Djibouti Cainos

The largest gambling city in Djibouti is Djibouti with different gambling facilities. The well known Casinos include; Aden Bay Casino The casino features sixty gaming machines and nine table and poker games. Casino located in Sheraton Hotel, Plateau de Serpent

Djibouti: Gateway to the Horn of Africa

Nestled in the Horn of Africa, Djibouti is a small but strategically located country known for its diverse landscapes, vibrant culture, and strategic importance as a gateway between Africa, the Middle East, and Asia. Despite its modest size, Djibouti offers visitors a unique blend of history, natural beauty, and modern amenities.


Djibouti is situated on the northeastern coast of Africa, bordered by Eritrea to the north, Ethiopia to the west and south, and Somalia to the southeast. The country’s landscape is characterized by rugged mountains, arid desert plains, and salt lakes, including Lake Assal, which is the lowest point in Africa and one of the saltiest bodies of water in the world. Djibouti’s strategic location at the mouth of the Red Sea has made it a key hub for international trade and maritime activities.

Culture and People:

Djibouti is home to a diverse population, with influences from Arab, African, and French cultures. The majority of Djiboutians are of Somali or Afar descent, with Arabic and French being the official languages. Islam is the predominant religion, shaping many aspects of daily life and cultural practices. Traditional music, dance, and poetry are integral parts of Djiboutian culture, with celebrations such as the Aïd al-Fitr and Aïd al-Adha marking important religious holidays.


Djibouti has a long and rich history, with evidence of human habitation dating back thousands of years. The region has been inhabited by various ethnic groups and civilizations, including the Afar people and the ancient Kingdom of Punt. In modern times, Djibouti has been ruled by various powers, including the Ottoman Empire, France, and the Somali Republic, before gaining independence in 1977. Since then, the country has emerged as a stable and strategically important nation in the region.


Djibouti’s economy is driven by its strategic location and role as a major maritime and logistics hub. The country’s ports and free trade zones serve as vital transit points for goods moving between Africa, Asia, and Europe. In addition to trade and logistics, Djibouti’s economy also benefits from sectors such as transportation, tourism, and telecommunications. However, the country faces challenges such as unemployment and poverty, particularly in rural areas.

Wildlife and Conservation:

Despite its arid climate, Djibouti is home to a variety of unique and endemic wildlife, adapted to its harsh desert environment. Species such as the Dorcas gazelle, Soemmerring’s gazelle, and the Djibouti francolin inhabit the country’s mountains and plains. Djibouti is also known for its marine biodiversity, with coral reefs, marine mammals, and migratory birds found along its coastline. Conservation efforts are underway to protect Djibouti’s natural heritage and promote sustainable development.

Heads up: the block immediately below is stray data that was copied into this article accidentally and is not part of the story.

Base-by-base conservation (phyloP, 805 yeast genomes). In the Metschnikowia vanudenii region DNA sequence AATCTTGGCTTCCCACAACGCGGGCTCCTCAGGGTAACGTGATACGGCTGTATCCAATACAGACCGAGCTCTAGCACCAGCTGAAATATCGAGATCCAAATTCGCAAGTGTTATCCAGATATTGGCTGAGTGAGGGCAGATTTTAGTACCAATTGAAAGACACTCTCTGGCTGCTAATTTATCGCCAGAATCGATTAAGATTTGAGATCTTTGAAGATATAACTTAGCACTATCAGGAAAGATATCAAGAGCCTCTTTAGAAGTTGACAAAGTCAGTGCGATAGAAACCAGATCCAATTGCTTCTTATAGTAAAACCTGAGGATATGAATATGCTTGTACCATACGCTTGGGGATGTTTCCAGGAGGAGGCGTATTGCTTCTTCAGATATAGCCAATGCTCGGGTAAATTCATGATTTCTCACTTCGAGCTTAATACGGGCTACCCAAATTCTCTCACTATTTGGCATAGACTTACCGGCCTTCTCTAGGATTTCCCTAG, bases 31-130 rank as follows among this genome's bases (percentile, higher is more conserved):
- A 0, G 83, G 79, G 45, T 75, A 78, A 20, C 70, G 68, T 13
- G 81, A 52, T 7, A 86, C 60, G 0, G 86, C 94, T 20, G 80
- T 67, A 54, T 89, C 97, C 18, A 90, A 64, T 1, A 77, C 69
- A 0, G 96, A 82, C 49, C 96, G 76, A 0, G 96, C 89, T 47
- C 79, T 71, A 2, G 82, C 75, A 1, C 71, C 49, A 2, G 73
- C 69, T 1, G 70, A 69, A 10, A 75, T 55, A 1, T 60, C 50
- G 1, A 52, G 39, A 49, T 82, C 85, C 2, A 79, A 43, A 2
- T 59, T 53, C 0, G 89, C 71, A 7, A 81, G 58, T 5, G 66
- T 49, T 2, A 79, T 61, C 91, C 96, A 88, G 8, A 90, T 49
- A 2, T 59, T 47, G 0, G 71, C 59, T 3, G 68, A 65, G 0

Djibouti’s stunning landscapes, rich history, and unique cultural heritage make it a captivating destination for travelers seeking adventure and exploration. Visitors can explore the otherworldly landscapes of Lake Assal and the Ardoukoba volcano, snorkel or dive among colorful coral reefs in the Gulf of Tadjoura, or trek through the rugged mountains of the Goda Mountains. Cultural attractions, such as the historic city of Tadjoura and the traditional Afar and Somali villages, offer insight into Djibouti’s diverse cultural tapestry.


Djibouti’s strategic location, diverse landscapes, and vibrant culture make it a hidden gem waiting to be discovered. Whether exploring its natural wonders, delving into its rich history, or experiencing its warm hospitality, visitors to Djibouti are sure to be enchanted by the country’s unique blend of tradition and modernity.

About Djibouti

Djibouti, formally the Republic of Djibouti ( Arabic : جمهورية جيبوتي ; French : République de Djibouti ), is a Republic and sovereign state in East Africa , in the Horn of Africa . The country borders north to Eritrea , in the northwest and west to Ethiopia and in the south to Somalia . It has an important strategic location at the Red Seacoast, where the strait Bab el-Mandeb meets Adenviken , and is a thoroughfare for goods to and from eastern Africa. The country is the third smallest in the African mainland. The capital has the same name as the country, Djibouti .

Djibouti was French from 1842, as French Somaliland 1896-1967 and French Afar and Issue Territory in 1967–1977. In 1977, it gained full independence. France used Djibouti as a base during the Gulf War in 1991 and the intervention in Somalia in 1992. Djibouti has received many refugees from neighboring countries, and has a tense relationship with the Somali breakaway republic of Somaliland . Djibouti is a member of the United Nations and the Arab League .

Motor vehicles from Djibouti carry the nationality name DJI, which is also the country code.

Djibouti is the capital and largest city of the state of the same name, Djibouti. The population was 475,322 as of 2009. The city is located on a promontory on the south side of tadjoura bay, between it and the Gulf of Aden, and near the entrance to the Red Sea


Large parts of Djibouti consist of stone deserts with vast lava fields and volcanic hills, which in some places rise above 1,500 meters above sea level. Highest reaches Moussa Ali Terara on the border with Ethiopia and Eritrea, with 2,021 meters above sea level (also measured at 2,063 meters above sea level).

Faults running parallel to the Red Sea fault have created sinks where the Hanlé plains and salt lakes Alol and Assal are located. Assal is located about 155 meters below sea level, and is Africa’s lowest point